Kempsey is an Ancient Parish in the county of Worcestershire.
Parish Church: St. Mary
Parish registers begin: 1688
Parishes adjacent to Kempsey
- Worcester St Peter the Great
- Norton juxta Kempsey
- Pershore St Andrew with Pershore Holy Cross
- Croome D’Abitot
- Severn Stoke
The Imperial Gazetteer of England & Wales 1870
Kempsey, a village, a parish, and a sub-district, in Upton-on-Severn district, Worcester. The village stands on the river Severn, amid charming scenery, 2 miles NW of Wadborough r. station, and 4 S of Worcester city; and has a post office† under Worcester. The parish comprises 3,105 acres. Real property, £10,449. Pop., 1,433. Houses, 335. The property is much subdivided. The manor belongs to the Bishop of Worcester. A monastery was founded here in 799; and was given, at an early period, to the Bishops of Worcester. A palace of the bishops succeeded the monastery; Henry II. and Edward I. kept court at the palace; and Simon de Montfort, with his prisoner, Henry III., slept in it before the battle of Evesham. The parish contains many genteel residences. Traces exist of a Roman camp of 1 5 acres; and many coins, urns, cups, and other Roman relics have been found. The living is a vicarage in the diocese of Worcester. Value, £248. Patrons, the Dean and Chapter of Worcester. The church was almost wholly rebuilt in 1799; was restored, at a cost of £4,000, in 1865; is a cruciform structure, with deep chancel and large tower; and contains the effigies of an armed knight. There are a national school, and charities £61.—The sub-district contains also four other parishes, and part of another. Acres, 12, 405. Pop., 3, 511. Houses, 821.
Source: The Imperial Gazetteer of England & Wales [Wilson, John M]. A. Fullarton & Co. N. d. c. [1870-72].
Pigot & Co.’s Royal National and Commercial Directory 1841 /42
Kempsey is a parish in the hundred of Oswaldslow; the village, which is pleasant, and chiefly inhabited by the gentry, is situated four miles south from Worcester, near to the eastern bank of the river Severn. At this place Henry II held his court; and in 1265, shortly before the battle of Evesham, Simon de Montfort was quartered at the Bishop’s palace here, with his prisoner Henry III. The church is dedicated to St. Mary; the living is a discharged vicarage in the patronage of the Dean and Chapter of Worcester: the Rev. Matthew Lunn is the present incumbent. The parish contained, in 1831, 1,314 inhabitants, and in 1841, 1,365.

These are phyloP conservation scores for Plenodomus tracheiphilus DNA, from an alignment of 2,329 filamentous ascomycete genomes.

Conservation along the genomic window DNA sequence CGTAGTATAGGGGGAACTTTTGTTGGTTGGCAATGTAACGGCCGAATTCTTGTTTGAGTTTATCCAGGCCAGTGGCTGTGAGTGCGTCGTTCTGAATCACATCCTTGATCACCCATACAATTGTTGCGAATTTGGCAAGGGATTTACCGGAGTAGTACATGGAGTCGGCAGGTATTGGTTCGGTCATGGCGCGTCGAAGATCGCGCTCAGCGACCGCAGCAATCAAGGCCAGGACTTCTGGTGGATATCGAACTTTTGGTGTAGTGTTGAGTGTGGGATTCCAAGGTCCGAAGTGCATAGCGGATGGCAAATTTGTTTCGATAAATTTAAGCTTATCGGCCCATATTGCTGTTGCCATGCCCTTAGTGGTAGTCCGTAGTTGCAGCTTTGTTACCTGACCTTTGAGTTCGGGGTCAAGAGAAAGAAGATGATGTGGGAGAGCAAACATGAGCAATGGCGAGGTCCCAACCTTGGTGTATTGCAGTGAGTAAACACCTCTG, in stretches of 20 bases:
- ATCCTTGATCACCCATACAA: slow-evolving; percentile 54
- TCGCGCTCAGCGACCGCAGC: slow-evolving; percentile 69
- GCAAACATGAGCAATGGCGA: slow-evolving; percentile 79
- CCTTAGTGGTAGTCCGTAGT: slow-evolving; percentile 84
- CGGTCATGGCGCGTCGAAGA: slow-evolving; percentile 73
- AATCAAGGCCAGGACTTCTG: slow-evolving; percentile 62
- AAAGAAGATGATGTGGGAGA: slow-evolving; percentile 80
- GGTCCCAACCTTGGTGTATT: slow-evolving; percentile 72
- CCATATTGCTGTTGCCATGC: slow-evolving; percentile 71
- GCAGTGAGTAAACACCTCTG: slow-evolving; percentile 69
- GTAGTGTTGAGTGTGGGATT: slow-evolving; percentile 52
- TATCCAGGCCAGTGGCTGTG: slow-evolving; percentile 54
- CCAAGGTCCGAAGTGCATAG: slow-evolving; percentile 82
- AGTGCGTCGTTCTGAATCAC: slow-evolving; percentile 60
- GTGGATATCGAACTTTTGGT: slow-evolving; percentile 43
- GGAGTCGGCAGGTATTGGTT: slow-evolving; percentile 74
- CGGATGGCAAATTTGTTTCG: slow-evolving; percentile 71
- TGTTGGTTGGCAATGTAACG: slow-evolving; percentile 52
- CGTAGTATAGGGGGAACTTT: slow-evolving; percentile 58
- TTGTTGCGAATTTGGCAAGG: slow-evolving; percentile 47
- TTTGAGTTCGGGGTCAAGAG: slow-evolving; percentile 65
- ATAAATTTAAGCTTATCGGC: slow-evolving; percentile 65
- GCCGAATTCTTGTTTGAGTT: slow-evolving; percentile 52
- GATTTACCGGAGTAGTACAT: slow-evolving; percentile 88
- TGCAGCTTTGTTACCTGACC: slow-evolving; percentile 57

Source: Pigot & Co.’s Royal National and Commercial Directory and Topography of the Counties of Warwickshire, Leicestershire, Rutlandshire, Northamptonshire, Staffordshire and Worcestershire 1841/1842
Worcestershire Delineated C. and J. Greenwood 1822
Kempsey – a parish in the hundred of Oswaldslow, lower division, 4 miles S. from Worcester, and 108 from London; containing 235 inhabited houses. Norton and Stoulton were both chapelries to this parish, but the latter has lately been made independent by an act of Parliament obtained by Lord Somers. It is a vicarage; Rev. Matthew Lunn, incumbent; instituted 1816; in the patronage of the Dean and Chapter of Worcester. Population, 1801, 845 – 1811, 1004 – 1821, 1129.
Source: Worcestershire Delineated: Being a Topographical Description of Each Parish, Chapelry, Hamlet, &c. In the County; with the distances and bearings from their respective market towns, &c. By C. and J. Greenwood. Printed by T. Bensley, Crane Court, Fleet Street, London, 1822.
Laird Description of Worcestershire 1814